East County News Service
July 23, 2015 (San Diego ) – While thousands of people protested yesterday outside the American Legislative Exchange Council’s national convention in San Diego, State Senator Joel Anderson (R-San Diego), California chair of ALEC, told Times of San Diego that is “proud” to have San Diego post ALEC’s national convention where legislators exchange ideas, adding, “ALEC takes on difficult, complicated issues and takes on free market solutions.” (View video, top of story)
As for the thousands of protesters, he said derisively, “There’s a naysayer in every crowd,” adding that the protesters “don’t like the free market.” As for criticisms of secret dealings behind closed doors, Anderson retorted, “We can’t respond to every wack-job” and insisted the process is not secretive, as critics claim. Reporter Ken Stone with Times of San Diego pressed Anderson, pointing out that he had been denied access to cover some key sessions.
The protesters included a prominent local business organization as well as labor, environmental, human rights and political reform organizations. They contend that secretive actions conducted behind closed doors by ALEC result in laws that hurt small businesses in America and weaken protections for workers, the environment, and civil rights.
ALEC asks state legislators to introduce model legislation aimed at protecting corporate and business interests. But not all business groups are on board.
The Neighborhood Market Association, or NMA, which represents markets across San Diego County, spoke out against ALEC this week.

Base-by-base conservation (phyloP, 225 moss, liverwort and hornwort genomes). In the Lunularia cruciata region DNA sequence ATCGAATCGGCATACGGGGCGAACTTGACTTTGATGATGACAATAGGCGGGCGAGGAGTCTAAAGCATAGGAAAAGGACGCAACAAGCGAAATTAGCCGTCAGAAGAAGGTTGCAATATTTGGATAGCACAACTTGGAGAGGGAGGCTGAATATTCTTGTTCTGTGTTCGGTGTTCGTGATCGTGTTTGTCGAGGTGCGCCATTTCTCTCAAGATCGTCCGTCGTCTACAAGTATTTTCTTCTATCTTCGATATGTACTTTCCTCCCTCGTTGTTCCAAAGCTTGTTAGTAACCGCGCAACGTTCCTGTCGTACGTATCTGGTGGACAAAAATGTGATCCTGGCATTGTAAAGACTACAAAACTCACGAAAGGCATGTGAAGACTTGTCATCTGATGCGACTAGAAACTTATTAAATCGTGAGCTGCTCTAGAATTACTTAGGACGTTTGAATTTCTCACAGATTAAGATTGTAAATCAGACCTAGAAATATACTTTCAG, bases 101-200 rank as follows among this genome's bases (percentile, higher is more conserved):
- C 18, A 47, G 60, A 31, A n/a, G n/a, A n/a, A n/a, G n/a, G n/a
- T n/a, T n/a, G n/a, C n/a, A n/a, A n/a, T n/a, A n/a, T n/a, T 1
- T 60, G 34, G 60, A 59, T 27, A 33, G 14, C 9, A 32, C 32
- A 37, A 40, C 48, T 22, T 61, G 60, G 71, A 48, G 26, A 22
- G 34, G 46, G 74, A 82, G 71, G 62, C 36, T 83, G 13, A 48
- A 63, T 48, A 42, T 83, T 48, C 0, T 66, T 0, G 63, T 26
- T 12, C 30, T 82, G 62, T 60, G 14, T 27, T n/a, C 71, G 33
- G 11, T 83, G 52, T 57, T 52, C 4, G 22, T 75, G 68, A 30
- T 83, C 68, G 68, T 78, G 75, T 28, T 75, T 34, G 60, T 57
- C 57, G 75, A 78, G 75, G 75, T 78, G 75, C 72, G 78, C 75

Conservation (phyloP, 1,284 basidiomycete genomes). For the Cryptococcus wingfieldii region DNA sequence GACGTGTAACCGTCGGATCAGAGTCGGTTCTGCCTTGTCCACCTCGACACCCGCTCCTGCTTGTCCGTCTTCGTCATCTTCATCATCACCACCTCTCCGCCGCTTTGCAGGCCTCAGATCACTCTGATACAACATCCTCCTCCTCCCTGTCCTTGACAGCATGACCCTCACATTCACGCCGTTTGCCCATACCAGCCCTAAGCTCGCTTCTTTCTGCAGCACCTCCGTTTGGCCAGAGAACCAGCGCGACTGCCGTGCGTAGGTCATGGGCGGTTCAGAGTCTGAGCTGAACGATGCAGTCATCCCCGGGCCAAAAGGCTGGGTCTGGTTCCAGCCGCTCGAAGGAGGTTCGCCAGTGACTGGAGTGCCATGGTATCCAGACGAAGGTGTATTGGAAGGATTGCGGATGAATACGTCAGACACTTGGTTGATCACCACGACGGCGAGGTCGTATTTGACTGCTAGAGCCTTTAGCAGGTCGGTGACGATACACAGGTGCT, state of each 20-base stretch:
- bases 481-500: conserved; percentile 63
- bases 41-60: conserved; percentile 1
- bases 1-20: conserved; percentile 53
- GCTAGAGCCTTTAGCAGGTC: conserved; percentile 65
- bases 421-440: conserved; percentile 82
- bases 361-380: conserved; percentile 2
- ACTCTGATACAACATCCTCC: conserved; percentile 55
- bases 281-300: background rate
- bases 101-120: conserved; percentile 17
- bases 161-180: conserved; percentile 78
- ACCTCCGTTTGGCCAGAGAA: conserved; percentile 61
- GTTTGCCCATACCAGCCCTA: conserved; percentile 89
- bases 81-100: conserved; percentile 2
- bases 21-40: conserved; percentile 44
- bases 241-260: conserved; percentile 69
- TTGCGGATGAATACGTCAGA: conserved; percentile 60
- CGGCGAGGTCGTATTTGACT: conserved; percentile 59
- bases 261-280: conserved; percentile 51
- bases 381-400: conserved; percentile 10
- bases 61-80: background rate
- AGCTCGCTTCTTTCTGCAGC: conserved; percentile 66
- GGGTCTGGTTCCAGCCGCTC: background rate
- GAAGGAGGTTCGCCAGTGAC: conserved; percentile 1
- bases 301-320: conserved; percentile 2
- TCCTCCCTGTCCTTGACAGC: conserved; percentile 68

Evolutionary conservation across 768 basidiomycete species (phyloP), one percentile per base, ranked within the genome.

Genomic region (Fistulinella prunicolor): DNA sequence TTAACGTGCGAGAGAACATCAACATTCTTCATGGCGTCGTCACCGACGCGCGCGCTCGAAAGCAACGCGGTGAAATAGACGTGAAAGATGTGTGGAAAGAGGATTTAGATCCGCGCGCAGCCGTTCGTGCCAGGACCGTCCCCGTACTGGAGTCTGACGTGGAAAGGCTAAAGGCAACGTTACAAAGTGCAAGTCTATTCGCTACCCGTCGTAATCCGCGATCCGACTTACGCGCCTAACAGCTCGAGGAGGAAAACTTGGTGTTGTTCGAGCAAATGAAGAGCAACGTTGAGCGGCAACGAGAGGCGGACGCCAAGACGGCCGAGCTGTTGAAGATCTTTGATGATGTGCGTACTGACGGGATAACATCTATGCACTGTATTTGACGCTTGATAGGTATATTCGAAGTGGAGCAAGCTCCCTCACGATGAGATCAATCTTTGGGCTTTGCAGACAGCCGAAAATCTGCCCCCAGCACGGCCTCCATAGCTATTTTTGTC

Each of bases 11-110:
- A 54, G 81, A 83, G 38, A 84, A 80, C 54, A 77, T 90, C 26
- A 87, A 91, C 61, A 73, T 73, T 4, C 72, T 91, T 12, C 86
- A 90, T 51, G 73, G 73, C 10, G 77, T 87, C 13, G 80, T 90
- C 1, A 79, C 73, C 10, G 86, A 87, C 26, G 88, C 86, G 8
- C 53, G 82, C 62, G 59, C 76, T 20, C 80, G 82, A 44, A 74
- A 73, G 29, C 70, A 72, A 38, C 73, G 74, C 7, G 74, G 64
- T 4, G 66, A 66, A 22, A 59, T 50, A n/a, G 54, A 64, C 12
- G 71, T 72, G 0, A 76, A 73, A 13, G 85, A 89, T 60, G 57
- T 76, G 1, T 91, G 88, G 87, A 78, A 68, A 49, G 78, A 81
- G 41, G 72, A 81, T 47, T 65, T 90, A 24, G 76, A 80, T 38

"The political process cannot turn into a back door process,” said Mark Arabo, president of the NMA. “When large corporations are in a position to influence legislation in a way that that undermines the voice of small business and the average citizen, we most certainly have a problem. States like California must be the seeds of Democracy in the U.S. Organizations like ALEC only undermine statewide and nationwide Democratic values.”
A press release from the NMA criticized ALEC as being “infamous for creating statewide generic legislation making it more difficult to sue corporations as well as creating Voter ID laws and public to private legislation” to privatize jails and schools.
Doug Moore, vice president of the American Federation of State, County and Municipal Employees and president of AFSCME’S United Domestic Workers union, says that ““ALEC works to pass laws that make the lives of Americans harder. We do things differently here in California; we are raising the minimum wage, protecting our families, educating our children and respecting the rights of all Californians.”
He faults ALEC for creating what he calls “anti-worker model legislation including the right to work scam, and building a network of right-wing state legislators who want to slash wages, cut retirement, weaken health and safety, harm the environment, and destroy the middle class.” (photo, right: AFSCME protests ALEC)
Two Republican presidential candidates, Mike Huckabee and Scott Walker, are slated to address ALEC today. A third, Ted Cruz, cancelled citing legislative priorities in Washington D.C. ALEC told Times of San Diego that Hillary Clinton was also invited but declined.